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Matthew Lyon Letter
Kentucky Historical Society. Special Collections & Archives. Frankfort, Kentucky 40601-1931
Access at KHS only. Use microfilm, transcriptions or images when available.
For microfilmed copies see Clift number(s): 0591
[Identification of item], Matthew Lyon Letter, 1813, 91SC19,Library Special Collections and Archives, Kentucky Historical Society, Frankfort.
Matthew Lyon had a notable political and military career before settling the area named for him as Lyon County. He was born in Ireland in 1750 and emigrated to America at the age of fifteen. After working as an indentured servant to repay his passage, he purchased lands and settled in Vermont. Lyon began his military career following Ethan Allen at Ticonderoga and later became an adjutant in a Vermont regiment.
After leaving the regular army, Lyon became a Vermont legislator and a colonel in its militia. He also engaged in various businesses, including ironworks, paper manufacturing, printing, and timber. In 1797 Lyon won election to Congress as a Republican. He was soon involved in inter-party strife between the Federalists and the Republicans. He was convicted and sentenced to jail under the controversial Sedition Act, but was reelected to Congress and cast an important vote for Thomas Jefferson in the contested presidential election of 1800.
In 1801 he moved to western Kentucky with a large number of relatives and friends. Lyon resumed his political career, becoming first a Kentucky legislator, then a Congressman. Suffering political and financial losses in the War of 1812 era, Lyon received a political appointment from President James Monroe as factor to the Cherokee Nation in Arkansas. He won election to Congress once again, as Arkansas delegate, but died in 1822 before taking his seat.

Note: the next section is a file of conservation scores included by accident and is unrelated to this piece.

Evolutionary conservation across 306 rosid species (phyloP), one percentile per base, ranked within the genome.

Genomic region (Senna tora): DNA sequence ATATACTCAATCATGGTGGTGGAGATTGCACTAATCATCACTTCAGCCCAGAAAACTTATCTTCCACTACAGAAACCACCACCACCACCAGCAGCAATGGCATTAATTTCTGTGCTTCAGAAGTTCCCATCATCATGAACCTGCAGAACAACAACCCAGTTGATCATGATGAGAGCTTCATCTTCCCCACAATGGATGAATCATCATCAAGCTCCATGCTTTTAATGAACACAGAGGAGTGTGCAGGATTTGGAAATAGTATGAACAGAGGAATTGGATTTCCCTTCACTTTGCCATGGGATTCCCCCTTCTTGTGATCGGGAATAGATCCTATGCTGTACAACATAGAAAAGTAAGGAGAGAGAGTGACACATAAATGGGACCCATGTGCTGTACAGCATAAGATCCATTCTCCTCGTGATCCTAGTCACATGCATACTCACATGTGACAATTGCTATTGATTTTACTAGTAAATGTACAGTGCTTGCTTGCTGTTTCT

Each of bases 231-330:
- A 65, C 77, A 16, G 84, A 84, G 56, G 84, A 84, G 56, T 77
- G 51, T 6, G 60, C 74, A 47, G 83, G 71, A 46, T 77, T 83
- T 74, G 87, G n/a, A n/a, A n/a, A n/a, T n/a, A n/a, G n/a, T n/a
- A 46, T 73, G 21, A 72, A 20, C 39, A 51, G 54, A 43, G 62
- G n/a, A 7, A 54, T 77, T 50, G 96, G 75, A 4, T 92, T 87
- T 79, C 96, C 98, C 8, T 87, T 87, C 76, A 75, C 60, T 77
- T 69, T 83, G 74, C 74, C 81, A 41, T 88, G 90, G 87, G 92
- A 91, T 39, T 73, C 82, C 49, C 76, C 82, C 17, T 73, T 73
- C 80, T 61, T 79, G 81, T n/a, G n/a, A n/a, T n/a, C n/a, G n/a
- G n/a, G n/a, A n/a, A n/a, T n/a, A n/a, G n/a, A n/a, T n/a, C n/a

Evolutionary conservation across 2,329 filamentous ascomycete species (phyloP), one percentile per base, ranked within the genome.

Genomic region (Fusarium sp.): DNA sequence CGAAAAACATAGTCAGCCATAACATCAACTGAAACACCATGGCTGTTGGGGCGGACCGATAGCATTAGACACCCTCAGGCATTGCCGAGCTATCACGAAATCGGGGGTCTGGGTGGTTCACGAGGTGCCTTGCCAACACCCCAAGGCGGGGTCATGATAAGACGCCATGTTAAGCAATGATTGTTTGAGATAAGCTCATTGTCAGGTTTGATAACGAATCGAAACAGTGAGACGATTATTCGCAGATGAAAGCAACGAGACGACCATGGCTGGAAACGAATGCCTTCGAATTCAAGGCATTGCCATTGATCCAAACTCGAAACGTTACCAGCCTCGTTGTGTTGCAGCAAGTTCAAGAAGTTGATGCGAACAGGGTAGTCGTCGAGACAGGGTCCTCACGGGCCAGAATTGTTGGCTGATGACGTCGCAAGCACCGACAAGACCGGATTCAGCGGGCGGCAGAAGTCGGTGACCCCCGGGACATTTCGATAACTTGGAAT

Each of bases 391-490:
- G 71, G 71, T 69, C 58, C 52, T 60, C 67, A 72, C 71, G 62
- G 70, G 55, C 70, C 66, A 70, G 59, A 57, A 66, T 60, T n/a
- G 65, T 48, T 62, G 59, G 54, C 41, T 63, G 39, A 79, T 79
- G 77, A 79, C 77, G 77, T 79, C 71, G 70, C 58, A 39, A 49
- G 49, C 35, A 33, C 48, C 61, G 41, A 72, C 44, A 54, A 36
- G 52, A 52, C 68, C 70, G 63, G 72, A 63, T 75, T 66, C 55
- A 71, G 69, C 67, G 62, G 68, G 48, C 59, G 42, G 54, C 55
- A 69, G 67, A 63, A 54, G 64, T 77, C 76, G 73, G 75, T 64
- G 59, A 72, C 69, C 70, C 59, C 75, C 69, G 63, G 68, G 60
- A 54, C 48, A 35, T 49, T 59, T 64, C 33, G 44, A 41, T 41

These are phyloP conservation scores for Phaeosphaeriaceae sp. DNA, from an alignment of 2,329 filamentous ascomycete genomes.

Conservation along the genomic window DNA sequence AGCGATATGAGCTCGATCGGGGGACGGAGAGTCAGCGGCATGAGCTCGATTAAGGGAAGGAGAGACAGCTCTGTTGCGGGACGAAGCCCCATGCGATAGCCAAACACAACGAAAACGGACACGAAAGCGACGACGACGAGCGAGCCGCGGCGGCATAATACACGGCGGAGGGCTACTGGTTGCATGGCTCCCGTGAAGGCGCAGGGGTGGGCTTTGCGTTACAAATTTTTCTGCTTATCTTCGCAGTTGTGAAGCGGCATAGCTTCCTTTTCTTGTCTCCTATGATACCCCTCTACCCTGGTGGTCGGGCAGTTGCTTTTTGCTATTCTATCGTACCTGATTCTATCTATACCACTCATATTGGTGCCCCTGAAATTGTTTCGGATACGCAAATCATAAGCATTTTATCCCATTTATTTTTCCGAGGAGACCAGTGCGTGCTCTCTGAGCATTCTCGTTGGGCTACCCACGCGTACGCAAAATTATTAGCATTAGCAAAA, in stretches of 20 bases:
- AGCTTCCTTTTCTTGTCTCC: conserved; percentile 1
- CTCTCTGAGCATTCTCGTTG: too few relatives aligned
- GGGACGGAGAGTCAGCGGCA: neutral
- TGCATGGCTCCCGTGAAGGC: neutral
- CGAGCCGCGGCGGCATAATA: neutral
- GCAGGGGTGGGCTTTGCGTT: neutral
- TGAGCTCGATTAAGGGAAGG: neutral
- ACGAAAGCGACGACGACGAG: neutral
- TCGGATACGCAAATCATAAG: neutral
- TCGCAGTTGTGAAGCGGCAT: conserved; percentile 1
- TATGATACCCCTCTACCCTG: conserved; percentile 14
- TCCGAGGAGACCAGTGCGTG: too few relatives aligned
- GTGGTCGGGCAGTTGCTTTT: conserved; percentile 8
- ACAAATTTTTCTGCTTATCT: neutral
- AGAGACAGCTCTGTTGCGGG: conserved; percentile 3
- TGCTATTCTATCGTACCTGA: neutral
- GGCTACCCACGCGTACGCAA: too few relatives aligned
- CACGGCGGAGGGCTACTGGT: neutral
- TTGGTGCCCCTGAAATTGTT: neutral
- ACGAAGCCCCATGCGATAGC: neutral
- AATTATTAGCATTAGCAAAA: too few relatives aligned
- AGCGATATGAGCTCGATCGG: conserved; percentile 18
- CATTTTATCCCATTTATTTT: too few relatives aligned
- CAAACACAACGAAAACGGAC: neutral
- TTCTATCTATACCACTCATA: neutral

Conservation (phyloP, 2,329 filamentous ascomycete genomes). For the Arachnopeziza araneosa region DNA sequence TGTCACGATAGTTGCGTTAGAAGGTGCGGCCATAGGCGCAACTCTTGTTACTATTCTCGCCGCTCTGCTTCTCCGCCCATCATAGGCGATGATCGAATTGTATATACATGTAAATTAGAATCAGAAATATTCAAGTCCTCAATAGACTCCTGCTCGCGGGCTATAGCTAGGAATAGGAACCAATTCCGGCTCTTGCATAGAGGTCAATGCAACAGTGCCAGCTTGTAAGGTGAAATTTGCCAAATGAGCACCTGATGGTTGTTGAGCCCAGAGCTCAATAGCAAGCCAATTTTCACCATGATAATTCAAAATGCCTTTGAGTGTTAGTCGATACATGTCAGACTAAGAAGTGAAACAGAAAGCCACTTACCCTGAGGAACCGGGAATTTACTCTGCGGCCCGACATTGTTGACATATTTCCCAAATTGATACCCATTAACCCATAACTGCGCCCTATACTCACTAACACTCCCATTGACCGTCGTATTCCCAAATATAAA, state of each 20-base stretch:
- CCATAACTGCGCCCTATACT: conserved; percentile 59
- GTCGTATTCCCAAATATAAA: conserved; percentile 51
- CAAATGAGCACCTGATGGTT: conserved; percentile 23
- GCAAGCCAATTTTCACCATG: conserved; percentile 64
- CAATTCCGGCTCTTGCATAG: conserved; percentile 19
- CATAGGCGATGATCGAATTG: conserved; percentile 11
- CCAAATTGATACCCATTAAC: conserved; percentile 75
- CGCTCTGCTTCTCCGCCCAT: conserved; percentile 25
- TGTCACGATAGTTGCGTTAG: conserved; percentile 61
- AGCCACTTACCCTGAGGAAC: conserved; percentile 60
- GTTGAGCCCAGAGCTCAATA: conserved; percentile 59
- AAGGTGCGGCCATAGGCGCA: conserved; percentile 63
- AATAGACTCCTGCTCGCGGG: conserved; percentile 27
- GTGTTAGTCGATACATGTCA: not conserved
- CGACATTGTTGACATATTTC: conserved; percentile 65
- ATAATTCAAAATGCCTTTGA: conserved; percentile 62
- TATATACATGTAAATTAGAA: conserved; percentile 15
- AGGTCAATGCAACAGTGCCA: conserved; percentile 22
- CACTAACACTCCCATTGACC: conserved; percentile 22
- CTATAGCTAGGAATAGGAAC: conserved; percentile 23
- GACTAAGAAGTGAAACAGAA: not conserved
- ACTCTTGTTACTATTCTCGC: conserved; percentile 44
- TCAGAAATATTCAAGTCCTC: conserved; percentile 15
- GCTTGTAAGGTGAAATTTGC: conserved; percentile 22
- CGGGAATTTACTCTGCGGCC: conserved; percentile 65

This letter, written at Eddyville, Kentucky, March 23, 1813, was sent by Matthew Lyon to Governor Isaac Shelby concerning protection of white settlers in that area.
Lyon wrote this letter to Shelby seeking a guard in the area near the Cumberland River due to the settlers' alarm over the proximity of the Creek and Chickasaw Indians. He also complained that the state of Tennessee afforded greater protection to its citizens in the area than did Kentucky. Lyon wanted a share of the militia called out south of the Green River to be employed on the Kentucky side of the state line.
Creator's Occupation: Soldier, politician, Congressman, legislator
Hosted by the University of Kentucky
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